Published Exposure to air pollution in utero may affect reproductive system development (via sciencedaily.com) Original source
From invisible wafts of diesel exhaust to sun-choking plumes of orange smoke, air pollution is known to damage respiratory well-being. Now, research suggests another reason to hold our breath: Polluted air also may hurt reproductive health. In a study of air pollution data in relation to markers of reproductive development in infancy, Rutgers researchers found certain pollutants may negatively alter anogenital distance, a measure of prenatal exposure to hormones.
Published New study finds association between insecticide exposure and lower sperm concentration in adult men (via sciencedaily.com) Original source
Researchers have found in a new systematic review that there is a strong association between insecticide exposure and lower sperm concentration in adult men globally.
Published Early-life stress changes more genes in brain than a head injury (via sciencedaily.com) Original source
A surprising thing happened when researchers began exploring whether early-life stress compounds the effects of a childhood head injury on health and behavior later in life: In an animal study, stress changed the activation level of many more genes in the brain than were changed by a bump to the head.
Published Clinical trial data suggests prenatal vitamin D reduces a child's risk of asthma (via sciencedaily.com) Original source
A review of 15 years' worth of data found that vitamin D supplementation during pregnancy was linked to reduced rates of asthma and wheezing in children compared to standard prenatal multivitamin.
Published Blood clotting risk quickly drops after stopping hormonal contraceptives (via sciencedaily.com) Original source
Using birth control pills and other hormone-based contraceptives is known to elevate the risk of blood clots, but a new study suggests that this risk largely goes away within two to four weeks after one stops using these contraceptives. The findings can help patients and doctors weigh the benefits and risks of hormonal contraceptives and guide when to stop using them ahead of events that could further increase the risk of dangerous clots, such as major surgery, prolonged periods of immobility, or when tapering anticoagulant medications after a blood clot.
Published Infection with common cat-borne parasite associated with frailty in older adults (via sciencedaily.com) Original source
A new study of 601 older adults found that those with higher serointensity -- or a higher concentration of antibiodies -- to the cat-borne parasite Toxoplasma gondii are more likely to show signs of frailty, including exhaustion, loss of muscle mass and other indications of declining health. T. Gondii has previously been associated with risk-taking behavior and mental illness.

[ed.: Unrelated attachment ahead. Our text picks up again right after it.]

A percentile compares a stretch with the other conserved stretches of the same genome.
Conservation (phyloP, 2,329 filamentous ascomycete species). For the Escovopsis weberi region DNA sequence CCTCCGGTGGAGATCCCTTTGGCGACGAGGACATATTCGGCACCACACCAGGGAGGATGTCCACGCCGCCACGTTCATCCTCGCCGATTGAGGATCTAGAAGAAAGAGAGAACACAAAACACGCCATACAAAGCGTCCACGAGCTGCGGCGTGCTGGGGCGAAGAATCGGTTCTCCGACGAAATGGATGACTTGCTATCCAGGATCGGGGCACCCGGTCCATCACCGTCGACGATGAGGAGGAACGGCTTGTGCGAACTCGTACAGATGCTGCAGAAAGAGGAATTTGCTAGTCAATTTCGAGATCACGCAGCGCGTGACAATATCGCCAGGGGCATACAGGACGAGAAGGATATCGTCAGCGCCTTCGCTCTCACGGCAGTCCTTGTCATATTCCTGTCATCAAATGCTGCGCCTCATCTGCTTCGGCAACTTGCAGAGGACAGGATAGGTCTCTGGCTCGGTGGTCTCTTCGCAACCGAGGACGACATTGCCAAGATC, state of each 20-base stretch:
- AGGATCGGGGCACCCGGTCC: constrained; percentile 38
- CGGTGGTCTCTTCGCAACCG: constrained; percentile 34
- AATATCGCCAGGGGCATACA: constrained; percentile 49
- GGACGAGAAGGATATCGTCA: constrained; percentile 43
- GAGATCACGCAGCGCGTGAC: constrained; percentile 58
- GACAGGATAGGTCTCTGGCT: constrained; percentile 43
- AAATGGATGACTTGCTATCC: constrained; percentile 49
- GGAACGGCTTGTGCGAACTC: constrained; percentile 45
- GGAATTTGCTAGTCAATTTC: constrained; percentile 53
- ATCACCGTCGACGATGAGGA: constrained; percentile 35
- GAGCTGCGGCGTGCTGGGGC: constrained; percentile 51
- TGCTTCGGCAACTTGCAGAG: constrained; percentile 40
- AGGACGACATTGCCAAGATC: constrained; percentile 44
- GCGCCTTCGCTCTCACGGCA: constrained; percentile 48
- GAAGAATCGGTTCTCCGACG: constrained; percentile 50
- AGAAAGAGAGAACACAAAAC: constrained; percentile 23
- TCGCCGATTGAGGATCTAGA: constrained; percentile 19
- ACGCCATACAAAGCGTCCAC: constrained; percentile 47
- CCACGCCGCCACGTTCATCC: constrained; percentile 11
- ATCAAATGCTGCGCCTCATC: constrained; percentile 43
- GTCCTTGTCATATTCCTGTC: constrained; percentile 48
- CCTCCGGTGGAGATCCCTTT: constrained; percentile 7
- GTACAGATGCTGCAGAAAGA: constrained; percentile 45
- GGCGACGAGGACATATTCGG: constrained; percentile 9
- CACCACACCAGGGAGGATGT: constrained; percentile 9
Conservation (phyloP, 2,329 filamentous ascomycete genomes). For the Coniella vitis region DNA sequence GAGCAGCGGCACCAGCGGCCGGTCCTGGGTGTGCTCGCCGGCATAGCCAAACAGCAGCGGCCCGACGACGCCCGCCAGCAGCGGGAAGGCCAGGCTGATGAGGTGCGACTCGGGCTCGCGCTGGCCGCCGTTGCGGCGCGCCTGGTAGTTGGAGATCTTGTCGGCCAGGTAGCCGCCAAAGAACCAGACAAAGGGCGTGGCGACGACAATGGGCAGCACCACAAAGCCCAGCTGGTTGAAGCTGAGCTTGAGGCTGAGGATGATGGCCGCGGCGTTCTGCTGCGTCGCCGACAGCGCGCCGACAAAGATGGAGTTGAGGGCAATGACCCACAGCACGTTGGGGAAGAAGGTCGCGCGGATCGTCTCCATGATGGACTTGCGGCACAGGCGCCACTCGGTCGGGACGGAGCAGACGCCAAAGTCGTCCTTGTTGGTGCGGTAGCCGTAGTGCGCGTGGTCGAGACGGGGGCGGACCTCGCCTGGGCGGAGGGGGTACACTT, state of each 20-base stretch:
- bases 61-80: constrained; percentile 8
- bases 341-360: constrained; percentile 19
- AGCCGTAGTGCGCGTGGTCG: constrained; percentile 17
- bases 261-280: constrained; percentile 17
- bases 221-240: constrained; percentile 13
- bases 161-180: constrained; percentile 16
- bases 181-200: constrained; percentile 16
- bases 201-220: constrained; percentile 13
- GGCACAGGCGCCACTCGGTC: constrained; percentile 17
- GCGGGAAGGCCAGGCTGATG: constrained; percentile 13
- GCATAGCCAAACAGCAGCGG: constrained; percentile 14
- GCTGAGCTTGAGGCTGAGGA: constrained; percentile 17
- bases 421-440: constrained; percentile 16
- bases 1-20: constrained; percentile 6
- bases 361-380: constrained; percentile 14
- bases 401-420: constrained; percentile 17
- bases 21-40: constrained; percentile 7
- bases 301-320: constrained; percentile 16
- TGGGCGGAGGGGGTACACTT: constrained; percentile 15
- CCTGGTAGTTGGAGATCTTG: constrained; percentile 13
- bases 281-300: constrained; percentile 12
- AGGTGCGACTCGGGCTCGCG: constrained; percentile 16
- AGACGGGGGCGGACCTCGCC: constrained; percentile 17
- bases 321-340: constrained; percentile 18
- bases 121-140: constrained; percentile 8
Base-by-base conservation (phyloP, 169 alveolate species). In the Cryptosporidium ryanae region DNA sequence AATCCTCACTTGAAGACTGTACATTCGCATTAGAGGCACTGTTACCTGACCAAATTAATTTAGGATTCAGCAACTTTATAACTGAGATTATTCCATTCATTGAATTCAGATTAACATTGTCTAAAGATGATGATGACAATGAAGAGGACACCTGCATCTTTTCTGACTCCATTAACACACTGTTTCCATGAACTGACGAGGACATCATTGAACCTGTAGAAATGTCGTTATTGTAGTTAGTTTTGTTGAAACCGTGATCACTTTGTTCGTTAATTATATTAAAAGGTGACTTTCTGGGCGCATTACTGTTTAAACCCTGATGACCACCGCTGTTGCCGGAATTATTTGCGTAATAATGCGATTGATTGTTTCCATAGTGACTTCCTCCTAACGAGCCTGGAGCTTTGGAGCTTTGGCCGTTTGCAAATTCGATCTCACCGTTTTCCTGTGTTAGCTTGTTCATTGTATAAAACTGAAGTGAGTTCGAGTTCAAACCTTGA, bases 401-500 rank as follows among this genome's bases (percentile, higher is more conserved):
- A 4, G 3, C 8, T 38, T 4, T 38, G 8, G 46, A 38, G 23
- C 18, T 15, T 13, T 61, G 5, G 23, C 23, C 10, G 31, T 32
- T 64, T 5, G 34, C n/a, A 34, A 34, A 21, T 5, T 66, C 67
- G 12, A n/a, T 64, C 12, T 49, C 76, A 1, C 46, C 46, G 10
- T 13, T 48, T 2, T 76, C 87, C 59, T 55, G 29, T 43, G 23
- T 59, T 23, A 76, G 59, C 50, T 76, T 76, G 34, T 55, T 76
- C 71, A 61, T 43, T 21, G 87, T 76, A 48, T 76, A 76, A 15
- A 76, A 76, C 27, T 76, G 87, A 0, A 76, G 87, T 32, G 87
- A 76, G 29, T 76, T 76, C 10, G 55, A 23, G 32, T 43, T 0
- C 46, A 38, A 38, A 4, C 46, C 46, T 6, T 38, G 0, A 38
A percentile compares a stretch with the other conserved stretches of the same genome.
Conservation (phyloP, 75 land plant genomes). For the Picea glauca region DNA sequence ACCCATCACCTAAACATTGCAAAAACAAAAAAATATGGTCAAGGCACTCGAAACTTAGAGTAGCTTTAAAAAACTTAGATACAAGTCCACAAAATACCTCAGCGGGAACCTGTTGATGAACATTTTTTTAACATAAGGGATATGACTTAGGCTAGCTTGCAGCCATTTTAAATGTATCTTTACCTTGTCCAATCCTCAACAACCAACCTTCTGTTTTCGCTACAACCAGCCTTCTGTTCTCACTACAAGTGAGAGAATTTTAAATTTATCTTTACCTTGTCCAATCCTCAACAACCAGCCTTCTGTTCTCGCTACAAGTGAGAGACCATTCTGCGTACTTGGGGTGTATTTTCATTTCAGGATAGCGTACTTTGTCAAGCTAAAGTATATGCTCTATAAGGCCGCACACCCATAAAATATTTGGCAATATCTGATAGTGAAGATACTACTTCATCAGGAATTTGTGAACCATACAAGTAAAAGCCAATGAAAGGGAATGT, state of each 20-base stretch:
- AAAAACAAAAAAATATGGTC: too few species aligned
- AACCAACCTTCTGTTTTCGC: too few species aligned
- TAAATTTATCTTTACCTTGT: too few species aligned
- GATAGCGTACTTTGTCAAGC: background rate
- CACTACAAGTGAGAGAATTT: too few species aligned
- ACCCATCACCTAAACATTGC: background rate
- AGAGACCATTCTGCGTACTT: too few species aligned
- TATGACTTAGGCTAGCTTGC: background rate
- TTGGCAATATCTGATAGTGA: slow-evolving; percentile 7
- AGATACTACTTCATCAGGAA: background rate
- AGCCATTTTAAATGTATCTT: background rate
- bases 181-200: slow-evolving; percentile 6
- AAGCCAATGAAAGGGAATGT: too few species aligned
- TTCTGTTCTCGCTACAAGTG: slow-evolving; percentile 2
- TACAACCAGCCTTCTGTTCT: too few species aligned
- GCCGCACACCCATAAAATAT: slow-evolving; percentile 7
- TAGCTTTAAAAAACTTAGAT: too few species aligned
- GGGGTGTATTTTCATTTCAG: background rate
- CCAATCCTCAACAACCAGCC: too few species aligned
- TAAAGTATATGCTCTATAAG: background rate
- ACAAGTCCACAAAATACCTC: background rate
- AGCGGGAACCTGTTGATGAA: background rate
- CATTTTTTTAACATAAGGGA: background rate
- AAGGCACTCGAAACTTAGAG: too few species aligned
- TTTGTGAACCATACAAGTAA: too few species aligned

Published Why we don't all develop posttraumatic stress disorder after trauma (via sciencedaily.com) Original source
Researchers show why only a subset of individuals exposed to trauma develop posttraumatic stress disorder (PTSD). The research, centered on the body's stress hormone response, could pave the way for more targeted treatments for PTSD.
Published Paid family leave boosted postpartum wellbeing, breastfeeding rates (via sciencedaily.com) Original source
A new study has found postpartum individuals living in states with generous mandated paid family and medical leave (PFML) are more likely to breastfeed and less likely to experience postpartum depression symptoms compared to those living in states with little or no mandated state-paid leave. The findings were even more pronounced among lower-income populations covered by Medicaid.
Published New clues to the mechanism behind treatment-resistant depression (via sciencedaily.com) Original source
Major depressive disorder (MDD) is a widespread mental health condition that for many is disabling. It has long been appreciated that MDD has genetic as well as environmental influences. In a new study researchers identify a gene that interacted with stress to mediate aspects of treatment-resistant MDD in an animal model.
Published Mobile phone use may affect semen quality, study shows (via sciencedaily.com) Original source
Does electromagnetic radiation emitted by mobile phones affect semen quality? While various environmental and lifestyle factors have been proposed to explain the decline in semen quality observed over the last fifty years, the role of mobile phones has yet to be demonstrated. A team has now published a major cross-sectional study on the subject. It shows that frequent use of mobile phones is associated with a lower sperm concentration and total sperm count.